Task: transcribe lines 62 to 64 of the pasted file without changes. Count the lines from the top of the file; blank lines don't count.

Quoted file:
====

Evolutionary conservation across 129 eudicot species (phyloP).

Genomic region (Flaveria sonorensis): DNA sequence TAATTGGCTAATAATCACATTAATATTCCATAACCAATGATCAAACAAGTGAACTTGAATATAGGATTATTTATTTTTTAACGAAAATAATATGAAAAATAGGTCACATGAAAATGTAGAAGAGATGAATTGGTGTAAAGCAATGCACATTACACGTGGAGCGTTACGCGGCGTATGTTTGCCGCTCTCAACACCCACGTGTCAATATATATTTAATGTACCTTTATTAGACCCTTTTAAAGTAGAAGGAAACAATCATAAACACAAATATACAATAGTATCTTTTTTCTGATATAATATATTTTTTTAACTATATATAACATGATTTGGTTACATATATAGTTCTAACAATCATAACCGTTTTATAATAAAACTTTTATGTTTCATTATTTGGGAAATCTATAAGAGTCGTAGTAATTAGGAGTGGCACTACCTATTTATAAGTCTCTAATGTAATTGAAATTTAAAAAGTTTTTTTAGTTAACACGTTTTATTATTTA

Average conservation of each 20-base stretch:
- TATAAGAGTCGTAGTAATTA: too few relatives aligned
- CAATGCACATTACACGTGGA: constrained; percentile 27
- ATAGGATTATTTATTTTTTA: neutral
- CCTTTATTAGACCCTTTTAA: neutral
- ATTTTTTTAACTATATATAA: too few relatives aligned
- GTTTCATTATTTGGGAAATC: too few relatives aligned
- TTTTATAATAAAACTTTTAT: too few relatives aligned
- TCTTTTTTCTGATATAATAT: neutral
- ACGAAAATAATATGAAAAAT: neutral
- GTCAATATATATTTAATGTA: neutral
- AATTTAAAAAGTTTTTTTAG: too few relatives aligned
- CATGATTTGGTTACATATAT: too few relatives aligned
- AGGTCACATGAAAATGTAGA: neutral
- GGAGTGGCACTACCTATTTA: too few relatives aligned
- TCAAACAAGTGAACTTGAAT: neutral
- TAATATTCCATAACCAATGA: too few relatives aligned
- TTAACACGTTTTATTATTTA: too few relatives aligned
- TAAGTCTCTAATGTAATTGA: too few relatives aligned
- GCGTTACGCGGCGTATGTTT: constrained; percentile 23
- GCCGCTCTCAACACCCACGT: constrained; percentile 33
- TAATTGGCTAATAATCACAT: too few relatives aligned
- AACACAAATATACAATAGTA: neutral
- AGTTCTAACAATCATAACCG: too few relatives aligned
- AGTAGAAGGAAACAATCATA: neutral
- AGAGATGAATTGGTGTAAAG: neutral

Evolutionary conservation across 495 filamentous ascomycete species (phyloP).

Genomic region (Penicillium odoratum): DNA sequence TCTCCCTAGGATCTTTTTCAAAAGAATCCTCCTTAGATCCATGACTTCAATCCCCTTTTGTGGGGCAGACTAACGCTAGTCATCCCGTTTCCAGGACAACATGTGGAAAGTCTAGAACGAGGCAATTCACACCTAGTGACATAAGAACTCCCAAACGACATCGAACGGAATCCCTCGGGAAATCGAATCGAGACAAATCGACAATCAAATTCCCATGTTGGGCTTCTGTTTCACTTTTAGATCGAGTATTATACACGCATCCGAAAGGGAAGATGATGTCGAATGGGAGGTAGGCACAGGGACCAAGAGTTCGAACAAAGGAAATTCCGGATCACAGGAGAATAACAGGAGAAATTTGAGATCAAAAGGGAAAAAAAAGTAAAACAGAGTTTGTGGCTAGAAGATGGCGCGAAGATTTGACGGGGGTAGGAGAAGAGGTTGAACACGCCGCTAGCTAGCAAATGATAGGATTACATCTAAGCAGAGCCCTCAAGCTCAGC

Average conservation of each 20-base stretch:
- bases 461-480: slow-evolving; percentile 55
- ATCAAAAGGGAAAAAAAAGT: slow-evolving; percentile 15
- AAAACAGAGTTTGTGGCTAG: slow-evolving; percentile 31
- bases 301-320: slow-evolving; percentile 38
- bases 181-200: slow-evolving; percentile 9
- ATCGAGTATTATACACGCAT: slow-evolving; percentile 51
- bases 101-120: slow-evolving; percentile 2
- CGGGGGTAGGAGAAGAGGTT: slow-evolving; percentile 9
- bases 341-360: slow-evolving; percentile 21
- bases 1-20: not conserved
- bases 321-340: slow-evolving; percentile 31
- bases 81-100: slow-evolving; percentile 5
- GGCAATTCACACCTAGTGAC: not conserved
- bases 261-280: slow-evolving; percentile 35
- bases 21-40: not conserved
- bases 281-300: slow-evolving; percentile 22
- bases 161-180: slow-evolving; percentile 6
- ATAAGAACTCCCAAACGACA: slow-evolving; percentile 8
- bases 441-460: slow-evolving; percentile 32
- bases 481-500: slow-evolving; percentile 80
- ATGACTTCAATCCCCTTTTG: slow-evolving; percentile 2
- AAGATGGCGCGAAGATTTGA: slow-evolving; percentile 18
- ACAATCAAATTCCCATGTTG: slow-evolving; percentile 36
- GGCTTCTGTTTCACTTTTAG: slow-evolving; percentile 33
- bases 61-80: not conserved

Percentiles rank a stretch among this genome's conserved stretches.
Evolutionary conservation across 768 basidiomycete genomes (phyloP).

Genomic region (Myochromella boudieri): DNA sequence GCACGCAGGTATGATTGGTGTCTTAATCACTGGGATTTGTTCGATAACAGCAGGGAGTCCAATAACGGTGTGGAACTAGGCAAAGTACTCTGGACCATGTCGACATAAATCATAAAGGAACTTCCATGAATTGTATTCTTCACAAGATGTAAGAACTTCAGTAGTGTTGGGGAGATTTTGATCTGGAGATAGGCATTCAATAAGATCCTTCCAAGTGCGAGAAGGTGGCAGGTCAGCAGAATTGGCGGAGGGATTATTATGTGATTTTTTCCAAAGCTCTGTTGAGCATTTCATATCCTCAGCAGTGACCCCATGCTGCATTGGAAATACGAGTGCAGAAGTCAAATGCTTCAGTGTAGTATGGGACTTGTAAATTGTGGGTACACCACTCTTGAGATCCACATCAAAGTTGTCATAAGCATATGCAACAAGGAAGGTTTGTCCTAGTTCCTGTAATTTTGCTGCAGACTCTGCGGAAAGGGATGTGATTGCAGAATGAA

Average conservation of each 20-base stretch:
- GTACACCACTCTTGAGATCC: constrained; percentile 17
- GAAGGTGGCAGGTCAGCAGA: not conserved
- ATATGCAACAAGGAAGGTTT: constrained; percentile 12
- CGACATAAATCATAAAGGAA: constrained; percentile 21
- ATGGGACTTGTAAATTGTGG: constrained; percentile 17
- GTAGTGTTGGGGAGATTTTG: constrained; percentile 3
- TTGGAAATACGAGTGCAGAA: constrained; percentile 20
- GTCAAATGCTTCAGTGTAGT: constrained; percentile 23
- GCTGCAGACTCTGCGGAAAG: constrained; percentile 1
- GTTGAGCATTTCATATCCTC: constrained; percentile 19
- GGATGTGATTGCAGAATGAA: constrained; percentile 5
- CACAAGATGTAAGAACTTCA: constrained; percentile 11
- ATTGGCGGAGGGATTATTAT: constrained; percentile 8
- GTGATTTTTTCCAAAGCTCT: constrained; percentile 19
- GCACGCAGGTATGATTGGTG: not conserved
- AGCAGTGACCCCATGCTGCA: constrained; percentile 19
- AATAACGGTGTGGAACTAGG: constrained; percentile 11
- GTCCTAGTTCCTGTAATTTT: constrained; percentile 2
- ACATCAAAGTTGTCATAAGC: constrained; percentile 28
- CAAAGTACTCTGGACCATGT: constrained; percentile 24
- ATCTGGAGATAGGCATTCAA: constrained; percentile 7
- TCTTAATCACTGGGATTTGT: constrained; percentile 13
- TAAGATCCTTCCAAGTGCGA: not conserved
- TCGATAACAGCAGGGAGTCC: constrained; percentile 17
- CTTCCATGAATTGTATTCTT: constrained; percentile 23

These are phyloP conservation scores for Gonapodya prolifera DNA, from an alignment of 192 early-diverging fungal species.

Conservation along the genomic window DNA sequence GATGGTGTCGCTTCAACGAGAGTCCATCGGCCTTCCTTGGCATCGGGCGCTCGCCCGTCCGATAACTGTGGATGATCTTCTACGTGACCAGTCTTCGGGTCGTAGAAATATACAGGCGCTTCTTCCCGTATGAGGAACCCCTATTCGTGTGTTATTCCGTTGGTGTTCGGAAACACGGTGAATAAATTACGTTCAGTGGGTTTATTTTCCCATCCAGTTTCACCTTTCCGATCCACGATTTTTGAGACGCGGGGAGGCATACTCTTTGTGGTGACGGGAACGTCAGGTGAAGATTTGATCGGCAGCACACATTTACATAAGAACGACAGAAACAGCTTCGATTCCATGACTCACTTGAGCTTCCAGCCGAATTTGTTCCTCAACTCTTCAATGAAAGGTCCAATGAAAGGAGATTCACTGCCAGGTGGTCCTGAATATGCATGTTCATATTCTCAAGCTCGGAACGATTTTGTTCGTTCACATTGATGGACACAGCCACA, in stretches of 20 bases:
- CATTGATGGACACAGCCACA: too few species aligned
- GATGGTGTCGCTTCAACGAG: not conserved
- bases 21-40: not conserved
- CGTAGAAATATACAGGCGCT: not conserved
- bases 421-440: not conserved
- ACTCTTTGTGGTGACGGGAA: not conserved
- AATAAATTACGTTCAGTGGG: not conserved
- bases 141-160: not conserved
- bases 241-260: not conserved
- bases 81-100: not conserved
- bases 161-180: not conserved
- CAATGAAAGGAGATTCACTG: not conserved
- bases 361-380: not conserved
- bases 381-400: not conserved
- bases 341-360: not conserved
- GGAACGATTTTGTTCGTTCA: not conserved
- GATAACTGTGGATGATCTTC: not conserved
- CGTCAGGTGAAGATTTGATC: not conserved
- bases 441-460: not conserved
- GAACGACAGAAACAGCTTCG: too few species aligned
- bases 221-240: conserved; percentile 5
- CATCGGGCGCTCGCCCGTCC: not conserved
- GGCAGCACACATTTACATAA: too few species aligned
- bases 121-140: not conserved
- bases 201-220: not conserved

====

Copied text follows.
- GAAGGTGGCAGGTCAGCAGA: not conserved
- ATATGCAACAAGGAAGGTTT: constrained; percentile 12
- CGACATAAATCATAAAGGAA: constrained; percentile 21